The crimes of the old regime were on exhibition to those swearing an oath to uphold the new order. In the museum at the site the possessions of many of the victims were displayed with some biographical details. Documents from the archives of the NKVD/KGB showed the trappings of legal formalism that accompanied the brutal deeds, every murder judicially authorized with a sentence stamped and sealed. The execution of the sentence was scrupulously documented. And on one wall was a simple display that spoke powerfully: a portrait of Stalin, and below it a skull, resting on stones taken from the pit.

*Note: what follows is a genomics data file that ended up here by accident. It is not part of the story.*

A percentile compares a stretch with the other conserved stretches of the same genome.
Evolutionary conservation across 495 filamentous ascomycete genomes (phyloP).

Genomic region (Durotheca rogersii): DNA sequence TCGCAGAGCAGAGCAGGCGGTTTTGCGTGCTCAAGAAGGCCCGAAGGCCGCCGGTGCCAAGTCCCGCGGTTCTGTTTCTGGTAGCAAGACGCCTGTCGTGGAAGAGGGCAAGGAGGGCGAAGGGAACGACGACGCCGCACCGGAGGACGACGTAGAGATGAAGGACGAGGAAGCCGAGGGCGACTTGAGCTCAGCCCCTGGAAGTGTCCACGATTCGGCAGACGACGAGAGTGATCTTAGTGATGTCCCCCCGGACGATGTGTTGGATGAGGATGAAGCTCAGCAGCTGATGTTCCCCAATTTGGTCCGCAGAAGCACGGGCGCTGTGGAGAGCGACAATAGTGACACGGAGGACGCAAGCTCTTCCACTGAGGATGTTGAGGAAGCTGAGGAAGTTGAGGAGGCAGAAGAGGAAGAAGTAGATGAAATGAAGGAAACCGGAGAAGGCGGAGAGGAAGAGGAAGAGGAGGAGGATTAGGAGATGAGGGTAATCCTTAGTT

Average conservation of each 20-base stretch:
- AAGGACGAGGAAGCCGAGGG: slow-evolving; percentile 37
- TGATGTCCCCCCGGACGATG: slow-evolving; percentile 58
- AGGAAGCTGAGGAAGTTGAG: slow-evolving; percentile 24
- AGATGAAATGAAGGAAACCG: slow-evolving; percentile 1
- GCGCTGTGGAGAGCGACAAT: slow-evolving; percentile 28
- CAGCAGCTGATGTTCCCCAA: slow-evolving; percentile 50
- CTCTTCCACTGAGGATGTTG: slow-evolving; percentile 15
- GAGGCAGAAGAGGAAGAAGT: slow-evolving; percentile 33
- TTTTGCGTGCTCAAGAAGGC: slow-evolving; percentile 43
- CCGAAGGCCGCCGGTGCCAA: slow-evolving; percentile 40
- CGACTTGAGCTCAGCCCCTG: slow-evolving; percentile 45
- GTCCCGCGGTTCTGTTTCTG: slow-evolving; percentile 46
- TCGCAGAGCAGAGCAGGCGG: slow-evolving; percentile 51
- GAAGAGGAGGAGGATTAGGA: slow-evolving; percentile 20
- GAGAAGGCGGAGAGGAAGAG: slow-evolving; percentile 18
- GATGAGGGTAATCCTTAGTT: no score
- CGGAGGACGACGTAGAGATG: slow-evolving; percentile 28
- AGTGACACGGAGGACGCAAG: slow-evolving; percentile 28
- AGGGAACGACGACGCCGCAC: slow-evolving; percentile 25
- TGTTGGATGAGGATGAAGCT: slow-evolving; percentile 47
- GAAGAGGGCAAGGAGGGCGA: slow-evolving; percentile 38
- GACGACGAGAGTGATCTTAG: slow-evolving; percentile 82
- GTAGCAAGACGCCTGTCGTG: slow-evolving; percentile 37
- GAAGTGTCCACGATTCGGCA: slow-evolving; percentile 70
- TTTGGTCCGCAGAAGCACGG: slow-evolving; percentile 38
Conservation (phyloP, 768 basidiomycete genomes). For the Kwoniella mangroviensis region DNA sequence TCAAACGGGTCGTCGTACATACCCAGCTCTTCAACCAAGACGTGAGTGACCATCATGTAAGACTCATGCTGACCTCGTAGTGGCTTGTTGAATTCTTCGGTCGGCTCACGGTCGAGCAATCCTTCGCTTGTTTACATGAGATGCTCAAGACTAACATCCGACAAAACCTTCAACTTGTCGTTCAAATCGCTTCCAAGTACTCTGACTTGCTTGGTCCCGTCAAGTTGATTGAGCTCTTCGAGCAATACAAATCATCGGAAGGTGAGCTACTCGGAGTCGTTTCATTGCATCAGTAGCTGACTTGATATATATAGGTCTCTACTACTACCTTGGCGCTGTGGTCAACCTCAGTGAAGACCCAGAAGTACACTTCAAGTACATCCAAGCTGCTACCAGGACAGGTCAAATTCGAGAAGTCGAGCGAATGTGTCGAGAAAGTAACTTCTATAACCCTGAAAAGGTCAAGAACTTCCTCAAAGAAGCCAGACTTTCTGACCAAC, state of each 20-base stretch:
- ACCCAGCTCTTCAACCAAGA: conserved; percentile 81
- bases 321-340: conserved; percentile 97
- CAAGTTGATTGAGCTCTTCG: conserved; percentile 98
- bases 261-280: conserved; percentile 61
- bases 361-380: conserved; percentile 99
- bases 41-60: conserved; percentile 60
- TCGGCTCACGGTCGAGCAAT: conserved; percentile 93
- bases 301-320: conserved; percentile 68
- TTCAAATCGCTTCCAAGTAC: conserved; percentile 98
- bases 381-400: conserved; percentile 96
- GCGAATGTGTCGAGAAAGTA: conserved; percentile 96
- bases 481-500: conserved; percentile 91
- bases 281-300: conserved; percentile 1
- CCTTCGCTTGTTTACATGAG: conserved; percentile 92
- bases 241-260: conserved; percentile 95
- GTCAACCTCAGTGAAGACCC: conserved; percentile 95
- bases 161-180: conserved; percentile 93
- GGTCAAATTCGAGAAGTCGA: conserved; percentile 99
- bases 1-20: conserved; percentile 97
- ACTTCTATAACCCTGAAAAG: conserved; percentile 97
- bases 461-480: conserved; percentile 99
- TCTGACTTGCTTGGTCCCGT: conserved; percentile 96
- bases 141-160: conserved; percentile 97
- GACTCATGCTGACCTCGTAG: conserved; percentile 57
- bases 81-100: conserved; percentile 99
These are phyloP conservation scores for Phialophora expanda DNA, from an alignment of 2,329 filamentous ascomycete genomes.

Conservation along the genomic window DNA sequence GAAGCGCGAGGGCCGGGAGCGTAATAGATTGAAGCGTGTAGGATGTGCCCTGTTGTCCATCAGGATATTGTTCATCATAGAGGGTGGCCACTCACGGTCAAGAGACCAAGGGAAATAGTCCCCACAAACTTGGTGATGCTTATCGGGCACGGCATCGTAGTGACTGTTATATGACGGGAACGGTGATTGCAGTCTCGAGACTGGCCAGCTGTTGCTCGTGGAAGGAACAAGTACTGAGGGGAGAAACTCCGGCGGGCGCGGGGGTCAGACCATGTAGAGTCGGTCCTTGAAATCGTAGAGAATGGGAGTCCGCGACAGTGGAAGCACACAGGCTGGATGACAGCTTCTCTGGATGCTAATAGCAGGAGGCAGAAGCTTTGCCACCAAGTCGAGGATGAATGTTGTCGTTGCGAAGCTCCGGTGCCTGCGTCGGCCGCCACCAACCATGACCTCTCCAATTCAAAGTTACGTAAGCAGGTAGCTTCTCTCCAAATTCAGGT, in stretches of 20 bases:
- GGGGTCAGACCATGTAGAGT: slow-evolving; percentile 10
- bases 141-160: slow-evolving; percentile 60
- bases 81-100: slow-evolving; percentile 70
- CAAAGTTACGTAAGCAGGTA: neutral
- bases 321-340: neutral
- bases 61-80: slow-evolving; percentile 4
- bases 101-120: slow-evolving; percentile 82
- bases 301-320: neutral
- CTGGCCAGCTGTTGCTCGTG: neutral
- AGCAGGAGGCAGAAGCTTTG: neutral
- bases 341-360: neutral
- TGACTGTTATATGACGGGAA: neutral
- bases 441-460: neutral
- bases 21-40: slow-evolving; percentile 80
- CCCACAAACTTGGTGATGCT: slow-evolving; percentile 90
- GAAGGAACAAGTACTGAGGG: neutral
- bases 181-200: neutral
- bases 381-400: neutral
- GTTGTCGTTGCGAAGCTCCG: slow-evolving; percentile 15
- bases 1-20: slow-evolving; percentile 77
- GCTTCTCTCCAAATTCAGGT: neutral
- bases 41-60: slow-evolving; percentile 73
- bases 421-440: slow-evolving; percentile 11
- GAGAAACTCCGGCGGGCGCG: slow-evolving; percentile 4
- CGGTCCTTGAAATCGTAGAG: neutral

In America today, the name and image of Stalin are invoked heavily by fringe critics of Barack Obama. The critics disagree with his policies on health care and see in it the basis for increasing power of the state. The role the state will play in the healthcare system is a legitimate political issue on which well-informed citizens can have different views. But the comparison to Stalin makes clear that these critics really have no inkling of who Joseph Stalin was, what he did, and why his name lives in special infamy at hallowed spots like the pit at Chon Tash. This frivolous use of his name and image cheapens our nation’s political dialogue, and it is also a mark of disrespect to his victims. And it points to the fundamental crisis of which Aitmatov wrote so powerfully: the failure to know the past, to be informed by it, and to distill guidance from it. The age of the mankurt, alas, has not passed.